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Something of a minor legend among horse enthusiasts, Dayton O. Hyde is the founder of the Black Hills Wild Horse Sanctuary, an 11,00-acre South Dakota ranch that shelters more than 500 undomesticated equines. Hyde’s renown as a Western writer and former rodeo photographer have the potential to push Suzanne Mitchell’s biographical doc beyond equestrian audiences in theatrical release, although the film will flourish best in home entertainment formats among true believers, which are legion.
Over his 80-plus years, Hyde has cultivated careers as a cowboy, rodeo rider, author and conservationist. But at age 65, he walked away from most of his family and their ranch in Oregon to pursue his self-appointed mission to provide refuge to the wild horses of the American West (aka “mustangs”), many of which faced harsh conditions and the risk of capture for public sale or even slaughter while roaming free on federal lands.
A naturalist and writer in the classic mold of pioneering ecologist Aldo Leopold, Hyde’s intention with the sprawling sanctuary is to protect feral horses, as well as to preserve their often unique Iberian bloodlines inherited from ancestors that arrived with Spanish settlers. Hyde’s quest and visibility are bolstered in no small degree by his reputation as a writer of 20 fiction and non-fiction books related to wildlife, cowboys, horses and Western lore.
Mitchell followed her subject for 11 years shooting the documentary, capturing not only the feisty and often humorous Hyde on and off horseback in various cowboy getups and phases of advancing age, but also interviewing his family members and sanctuary staff, then combining that footage with archival images, family photos, newsreel and clips from Hyde’s own black and white horse documentary, “The Pastures of Beyond.” Missing however, is a broader perspective on the frequently contentious issue of Western wild horse management and the animals’ impact on rangeland ecosystems often already compromised by cattle grazing, as well as the federal government’s curious role managing what’s essentially a wild animal, but not a wildlife, population.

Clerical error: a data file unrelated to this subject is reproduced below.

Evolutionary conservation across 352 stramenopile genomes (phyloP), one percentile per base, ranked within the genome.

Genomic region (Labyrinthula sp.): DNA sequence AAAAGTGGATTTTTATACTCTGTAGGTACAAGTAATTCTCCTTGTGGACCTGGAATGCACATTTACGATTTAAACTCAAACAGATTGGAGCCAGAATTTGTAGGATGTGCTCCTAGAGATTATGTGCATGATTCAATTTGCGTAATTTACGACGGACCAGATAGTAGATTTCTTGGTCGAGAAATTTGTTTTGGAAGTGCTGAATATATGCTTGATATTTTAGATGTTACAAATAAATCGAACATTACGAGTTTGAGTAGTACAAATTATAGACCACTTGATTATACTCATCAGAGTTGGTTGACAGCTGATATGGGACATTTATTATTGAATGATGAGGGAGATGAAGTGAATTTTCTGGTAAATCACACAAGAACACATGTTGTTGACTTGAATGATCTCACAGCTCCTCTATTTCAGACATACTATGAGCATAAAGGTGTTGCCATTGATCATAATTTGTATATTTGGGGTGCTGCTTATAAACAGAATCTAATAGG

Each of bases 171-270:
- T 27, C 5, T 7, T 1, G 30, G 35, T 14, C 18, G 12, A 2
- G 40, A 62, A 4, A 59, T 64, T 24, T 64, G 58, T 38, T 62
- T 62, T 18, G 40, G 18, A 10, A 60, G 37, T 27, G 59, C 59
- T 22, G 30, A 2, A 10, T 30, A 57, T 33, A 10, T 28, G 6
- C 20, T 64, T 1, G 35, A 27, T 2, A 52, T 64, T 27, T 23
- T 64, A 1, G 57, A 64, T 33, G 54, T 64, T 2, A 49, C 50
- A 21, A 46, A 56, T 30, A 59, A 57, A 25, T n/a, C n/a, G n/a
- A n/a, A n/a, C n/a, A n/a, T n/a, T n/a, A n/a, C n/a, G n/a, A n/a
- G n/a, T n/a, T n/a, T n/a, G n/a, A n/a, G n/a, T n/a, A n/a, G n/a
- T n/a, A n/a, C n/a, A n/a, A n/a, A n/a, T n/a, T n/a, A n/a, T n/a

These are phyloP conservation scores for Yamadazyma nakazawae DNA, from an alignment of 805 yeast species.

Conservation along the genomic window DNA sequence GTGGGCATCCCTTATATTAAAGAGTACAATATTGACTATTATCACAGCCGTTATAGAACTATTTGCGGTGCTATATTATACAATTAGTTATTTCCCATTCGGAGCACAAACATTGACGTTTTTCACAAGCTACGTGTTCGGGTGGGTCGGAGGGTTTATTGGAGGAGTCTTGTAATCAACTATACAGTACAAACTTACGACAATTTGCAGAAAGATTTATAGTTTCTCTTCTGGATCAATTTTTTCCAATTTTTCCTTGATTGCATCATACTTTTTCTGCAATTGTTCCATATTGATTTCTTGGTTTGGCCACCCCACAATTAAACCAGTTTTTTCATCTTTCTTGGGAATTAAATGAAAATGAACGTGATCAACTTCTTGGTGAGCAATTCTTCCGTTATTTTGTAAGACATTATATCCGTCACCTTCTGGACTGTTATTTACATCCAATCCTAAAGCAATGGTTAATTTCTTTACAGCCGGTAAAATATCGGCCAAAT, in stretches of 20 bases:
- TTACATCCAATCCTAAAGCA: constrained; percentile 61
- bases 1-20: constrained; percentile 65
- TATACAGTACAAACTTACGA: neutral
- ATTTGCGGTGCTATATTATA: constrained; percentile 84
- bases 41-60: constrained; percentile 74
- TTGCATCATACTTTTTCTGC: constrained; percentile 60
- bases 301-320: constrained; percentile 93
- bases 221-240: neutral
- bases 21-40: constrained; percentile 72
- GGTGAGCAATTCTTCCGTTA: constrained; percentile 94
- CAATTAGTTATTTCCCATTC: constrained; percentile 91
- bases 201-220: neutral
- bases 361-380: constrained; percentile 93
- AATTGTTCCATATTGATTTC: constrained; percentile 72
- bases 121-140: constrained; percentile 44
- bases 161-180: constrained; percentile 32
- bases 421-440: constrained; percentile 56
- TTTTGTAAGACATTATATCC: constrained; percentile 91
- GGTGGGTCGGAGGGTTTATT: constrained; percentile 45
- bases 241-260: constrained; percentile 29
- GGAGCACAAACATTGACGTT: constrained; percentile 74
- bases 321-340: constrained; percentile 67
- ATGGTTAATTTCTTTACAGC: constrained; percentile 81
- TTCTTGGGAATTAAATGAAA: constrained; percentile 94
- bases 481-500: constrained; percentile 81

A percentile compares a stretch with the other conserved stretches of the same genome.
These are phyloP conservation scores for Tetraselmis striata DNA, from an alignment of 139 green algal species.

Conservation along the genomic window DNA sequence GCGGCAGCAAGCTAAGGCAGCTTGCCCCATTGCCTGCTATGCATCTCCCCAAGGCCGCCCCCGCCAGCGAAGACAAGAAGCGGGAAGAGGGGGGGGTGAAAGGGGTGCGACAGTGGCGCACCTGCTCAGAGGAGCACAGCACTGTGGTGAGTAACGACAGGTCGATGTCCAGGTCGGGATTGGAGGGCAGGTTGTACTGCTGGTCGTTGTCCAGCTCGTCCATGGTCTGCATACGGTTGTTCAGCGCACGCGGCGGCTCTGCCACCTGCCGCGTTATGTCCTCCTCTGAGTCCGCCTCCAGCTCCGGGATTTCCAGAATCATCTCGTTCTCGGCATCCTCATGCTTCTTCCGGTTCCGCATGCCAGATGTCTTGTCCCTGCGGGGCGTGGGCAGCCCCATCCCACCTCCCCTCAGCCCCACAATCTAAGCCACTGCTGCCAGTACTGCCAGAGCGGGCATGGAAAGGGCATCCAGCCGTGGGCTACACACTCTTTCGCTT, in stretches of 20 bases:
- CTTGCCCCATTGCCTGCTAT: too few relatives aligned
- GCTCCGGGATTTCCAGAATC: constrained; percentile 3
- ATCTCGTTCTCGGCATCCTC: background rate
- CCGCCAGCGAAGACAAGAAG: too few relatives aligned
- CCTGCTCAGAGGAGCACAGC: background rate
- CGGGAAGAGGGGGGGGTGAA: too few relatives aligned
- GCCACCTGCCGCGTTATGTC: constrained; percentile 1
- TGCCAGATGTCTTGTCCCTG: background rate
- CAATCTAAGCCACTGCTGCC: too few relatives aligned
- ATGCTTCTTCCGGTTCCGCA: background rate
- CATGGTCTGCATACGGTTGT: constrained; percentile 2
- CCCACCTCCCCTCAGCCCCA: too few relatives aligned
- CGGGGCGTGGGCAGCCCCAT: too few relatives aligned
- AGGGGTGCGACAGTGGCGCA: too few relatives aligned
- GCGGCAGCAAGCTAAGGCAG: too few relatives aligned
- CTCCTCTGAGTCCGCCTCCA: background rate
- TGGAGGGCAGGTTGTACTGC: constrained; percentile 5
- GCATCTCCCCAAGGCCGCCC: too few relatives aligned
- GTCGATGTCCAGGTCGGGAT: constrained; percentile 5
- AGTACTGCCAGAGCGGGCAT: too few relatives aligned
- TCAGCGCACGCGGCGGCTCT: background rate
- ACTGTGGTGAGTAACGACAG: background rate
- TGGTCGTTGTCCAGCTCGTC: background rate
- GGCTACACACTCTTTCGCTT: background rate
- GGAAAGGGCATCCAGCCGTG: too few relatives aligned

On the Black Hills ranch, however, the mustangs have more than enough acreage to roam freely, allowing Mitchell and cinematographer Mauro Brattoli to capture stirring footage of herds of galloping horses, nursing mares and proud stallions dramatically framed against sweeping, rugged vistas in iconic evocations of fast-disappearing, unspoiled Western landscapes.
Opens: Oct. 4 (Screen Media Films)
Production company: Free Running Films
Director: Suzanne Mitchell
Producer: Suzanne Mitchell
Executive Producers: Barbara Kopple, Alejandro Perez, Robert Johnson
Director of photography: Mauro Brattoli
Music: Steve Poltz
Editor: R.A. Fedde
No rating, 92 minutes
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